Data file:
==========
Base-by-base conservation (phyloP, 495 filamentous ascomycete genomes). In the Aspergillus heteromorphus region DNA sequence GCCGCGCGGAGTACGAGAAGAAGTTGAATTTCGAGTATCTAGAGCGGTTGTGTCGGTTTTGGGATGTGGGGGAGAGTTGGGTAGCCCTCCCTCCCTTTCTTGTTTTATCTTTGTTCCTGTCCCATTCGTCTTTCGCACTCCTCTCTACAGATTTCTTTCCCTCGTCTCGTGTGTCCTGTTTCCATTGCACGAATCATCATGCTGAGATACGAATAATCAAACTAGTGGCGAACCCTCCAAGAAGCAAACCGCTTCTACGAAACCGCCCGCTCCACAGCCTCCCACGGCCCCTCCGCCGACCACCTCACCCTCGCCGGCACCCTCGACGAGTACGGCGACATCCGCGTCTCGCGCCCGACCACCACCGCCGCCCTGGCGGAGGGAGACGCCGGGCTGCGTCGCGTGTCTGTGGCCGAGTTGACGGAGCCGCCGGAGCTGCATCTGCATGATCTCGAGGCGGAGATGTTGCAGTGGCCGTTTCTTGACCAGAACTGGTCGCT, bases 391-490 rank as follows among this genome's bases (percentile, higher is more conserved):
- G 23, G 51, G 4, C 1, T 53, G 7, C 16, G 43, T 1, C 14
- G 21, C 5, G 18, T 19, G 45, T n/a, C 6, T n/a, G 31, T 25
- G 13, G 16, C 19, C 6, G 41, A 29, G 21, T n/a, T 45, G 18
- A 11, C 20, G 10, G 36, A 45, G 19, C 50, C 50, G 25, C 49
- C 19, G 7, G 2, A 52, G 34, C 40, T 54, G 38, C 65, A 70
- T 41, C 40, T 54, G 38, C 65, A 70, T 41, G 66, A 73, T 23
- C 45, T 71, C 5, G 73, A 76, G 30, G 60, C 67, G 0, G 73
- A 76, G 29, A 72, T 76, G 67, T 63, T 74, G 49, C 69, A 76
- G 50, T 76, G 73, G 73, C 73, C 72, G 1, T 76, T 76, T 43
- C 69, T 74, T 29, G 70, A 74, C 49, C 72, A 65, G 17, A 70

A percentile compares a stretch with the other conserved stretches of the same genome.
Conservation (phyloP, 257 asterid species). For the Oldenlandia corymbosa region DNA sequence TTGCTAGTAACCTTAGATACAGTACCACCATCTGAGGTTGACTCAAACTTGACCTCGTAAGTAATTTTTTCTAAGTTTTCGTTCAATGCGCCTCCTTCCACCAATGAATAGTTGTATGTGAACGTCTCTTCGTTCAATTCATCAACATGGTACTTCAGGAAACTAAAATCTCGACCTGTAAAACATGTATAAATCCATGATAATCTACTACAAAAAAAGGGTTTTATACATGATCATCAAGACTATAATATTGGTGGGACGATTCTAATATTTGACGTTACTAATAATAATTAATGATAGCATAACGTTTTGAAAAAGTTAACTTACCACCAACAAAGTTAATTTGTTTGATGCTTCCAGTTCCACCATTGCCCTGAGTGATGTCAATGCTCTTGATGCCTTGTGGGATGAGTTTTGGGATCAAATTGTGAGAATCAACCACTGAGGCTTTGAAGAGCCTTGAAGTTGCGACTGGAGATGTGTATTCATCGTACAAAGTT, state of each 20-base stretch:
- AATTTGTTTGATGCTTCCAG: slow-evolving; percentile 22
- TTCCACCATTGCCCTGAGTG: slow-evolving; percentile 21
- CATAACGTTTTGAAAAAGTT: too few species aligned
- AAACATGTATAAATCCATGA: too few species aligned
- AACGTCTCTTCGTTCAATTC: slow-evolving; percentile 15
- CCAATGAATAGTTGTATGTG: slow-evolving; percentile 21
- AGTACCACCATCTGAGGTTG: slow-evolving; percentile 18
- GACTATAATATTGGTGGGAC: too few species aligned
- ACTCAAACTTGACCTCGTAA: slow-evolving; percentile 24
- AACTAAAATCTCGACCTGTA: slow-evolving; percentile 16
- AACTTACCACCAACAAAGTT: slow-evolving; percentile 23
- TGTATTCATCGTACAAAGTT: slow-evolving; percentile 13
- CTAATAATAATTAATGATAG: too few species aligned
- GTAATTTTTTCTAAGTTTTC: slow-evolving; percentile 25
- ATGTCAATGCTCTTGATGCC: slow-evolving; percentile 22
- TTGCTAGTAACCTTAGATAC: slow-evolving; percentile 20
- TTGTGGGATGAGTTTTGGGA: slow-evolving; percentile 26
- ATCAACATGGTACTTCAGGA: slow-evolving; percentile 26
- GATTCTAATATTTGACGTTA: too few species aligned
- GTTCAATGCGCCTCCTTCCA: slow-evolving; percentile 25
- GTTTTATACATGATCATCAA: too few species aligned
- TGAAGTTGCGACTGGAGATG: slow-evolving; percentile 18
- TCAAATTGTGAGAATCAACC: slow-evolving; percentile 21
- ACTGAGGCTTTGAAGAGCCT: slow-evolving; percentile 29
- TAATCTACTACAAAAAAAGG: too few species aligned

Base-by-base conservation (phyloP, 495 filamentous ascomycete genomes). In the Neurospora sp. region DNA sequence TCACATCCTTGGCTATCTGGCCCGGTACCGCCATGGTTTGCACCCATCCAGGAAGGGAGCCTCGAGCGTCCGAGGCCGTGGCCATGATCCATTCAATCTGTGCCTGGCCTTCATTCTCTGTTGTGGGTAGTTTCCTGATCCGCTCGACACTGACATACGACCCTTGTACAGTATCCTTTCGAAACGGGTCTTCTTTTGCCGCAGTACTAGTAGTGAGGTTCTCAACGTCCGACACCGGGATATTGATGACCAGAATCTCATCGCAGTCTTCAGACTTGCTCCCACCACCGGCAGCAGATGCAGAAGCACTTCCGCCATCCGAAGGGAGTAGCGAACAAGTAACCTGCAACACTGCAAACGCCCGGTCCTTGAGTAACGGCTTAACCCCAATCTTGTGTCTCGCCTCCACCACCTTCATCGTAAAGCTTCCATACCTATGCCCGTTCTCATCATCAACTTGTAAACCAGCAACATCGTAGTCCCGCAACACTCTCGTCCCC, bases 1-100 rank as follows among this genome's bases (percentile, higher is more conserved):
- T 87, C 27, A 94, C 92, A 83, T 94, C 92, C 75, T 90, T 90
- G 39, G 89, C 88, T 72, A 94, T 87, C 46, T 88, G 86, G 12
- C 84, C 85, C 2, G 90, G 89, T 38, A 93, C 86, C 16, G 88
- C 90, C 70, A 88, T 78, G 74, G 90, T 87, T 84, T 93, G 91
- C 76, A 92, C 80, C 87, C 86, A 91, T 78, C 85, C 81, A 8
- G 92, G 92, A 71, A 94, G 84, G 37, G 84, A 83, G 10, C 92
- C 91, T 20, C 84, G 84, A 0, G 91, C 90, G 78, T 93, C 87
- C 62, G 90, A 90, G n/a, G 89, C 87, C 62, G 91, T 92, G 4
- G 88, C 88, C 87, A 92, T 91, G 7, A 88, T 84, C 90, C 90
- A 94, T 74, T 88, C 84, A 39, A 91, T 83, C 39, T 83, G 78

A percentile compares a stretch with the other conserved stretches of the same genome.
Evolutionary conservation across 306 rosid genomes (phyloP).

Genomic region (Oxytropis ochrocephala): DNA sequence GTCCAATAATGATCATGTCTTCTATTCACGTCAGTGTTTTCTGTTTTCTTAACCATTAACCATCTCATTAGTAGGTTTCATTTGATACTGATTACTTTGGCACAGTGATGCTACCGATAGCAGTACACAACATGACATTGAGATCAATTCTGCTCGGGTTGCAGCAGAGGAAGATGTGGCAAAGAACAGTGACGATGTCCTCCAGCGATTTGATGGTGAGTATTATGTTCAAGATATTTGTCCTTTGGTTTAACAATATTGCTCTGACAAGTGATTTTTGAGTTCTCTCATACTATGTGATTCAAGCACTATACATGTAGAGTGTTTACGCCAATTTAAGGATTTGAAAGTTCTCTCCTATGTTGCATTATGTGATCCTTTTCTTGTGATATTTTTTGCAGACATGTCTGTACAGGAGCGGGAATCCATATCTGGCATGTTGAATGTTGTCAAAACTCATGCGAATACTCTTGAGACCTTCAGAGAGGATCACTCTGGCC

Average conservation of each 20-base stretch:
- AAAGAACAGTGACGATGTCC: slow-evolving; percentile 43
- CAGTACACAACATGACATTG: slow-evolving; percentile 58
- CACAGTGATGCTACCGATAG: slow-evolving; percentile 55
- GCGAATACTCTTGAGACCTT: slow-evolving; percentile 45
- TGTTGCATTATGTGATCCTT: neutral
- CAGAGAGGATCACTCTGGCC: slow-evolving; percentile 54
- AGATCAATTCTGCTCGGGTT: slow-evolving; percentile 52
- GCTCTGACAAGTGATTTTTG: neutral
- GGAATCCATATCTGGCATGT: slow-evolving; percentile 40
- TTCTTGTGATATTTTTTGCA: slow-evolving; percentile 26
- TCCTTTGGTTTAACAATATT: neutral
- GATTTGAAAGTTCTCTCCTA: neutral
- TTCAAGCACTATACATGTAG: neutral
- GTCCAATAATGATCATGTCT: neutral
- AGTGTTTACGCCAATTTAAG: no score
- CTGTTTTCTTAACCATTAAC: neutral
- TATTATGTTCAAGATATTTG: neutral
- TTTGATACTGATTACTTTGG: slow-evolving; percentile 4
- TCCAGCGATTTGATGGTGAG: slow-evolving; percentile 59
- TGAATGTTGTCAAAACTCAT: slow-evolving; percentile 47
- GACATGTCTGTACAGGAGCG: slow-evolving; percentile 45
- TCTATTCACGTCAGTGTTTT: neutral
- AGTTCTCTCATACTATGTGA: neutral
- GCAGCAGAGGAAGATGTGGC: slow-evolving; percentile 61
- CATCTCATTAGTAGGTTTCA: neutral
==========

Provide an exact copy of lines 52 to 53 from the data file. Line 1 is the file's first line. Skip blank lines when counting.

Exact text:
Genomic region (Oxytropis ochrocephala): DNA sequence GTCCAATAATGATCATGTCTTCTATTCACGTCAGTGTTTTCTGTTTTCTTAACCATTAACCATCTCATTAGTAGGTTTCATTTGATACTGATTACTTTGGCACAGTGATGCTACCGATAGCAGTACACAACATGACATTGAGATCAATTCTGCTCGGGTTGCAGCAGAGGAAGATGTGGCAAAGAACAGTGACGATGTCCTCCAGCGATTTGATGGTGAGTATTATGTTCAAGATATTTGTCCTTTGGTTTAACAATATTGCTCTGACAAGTGATTTTTGAGTTCTCTCATACTATGTGATTCAAGCACTATACATGTAGAGTGTTTACGCCAATTTAAGGATTTGAAAGTTCTCTCCTATGTTGCATTATGTGATCCTTTTCTTGTGATATTTTTTGCAGACATGTCTGTACAGGAGCGGGAATCCATATCTGGCATGTTGAATGTTGTCAAAACTCATGCGAATACTCTTGAGACCTTCAGAGAGGATCACTCTGGCC

Average conservation of each 20-base stretch: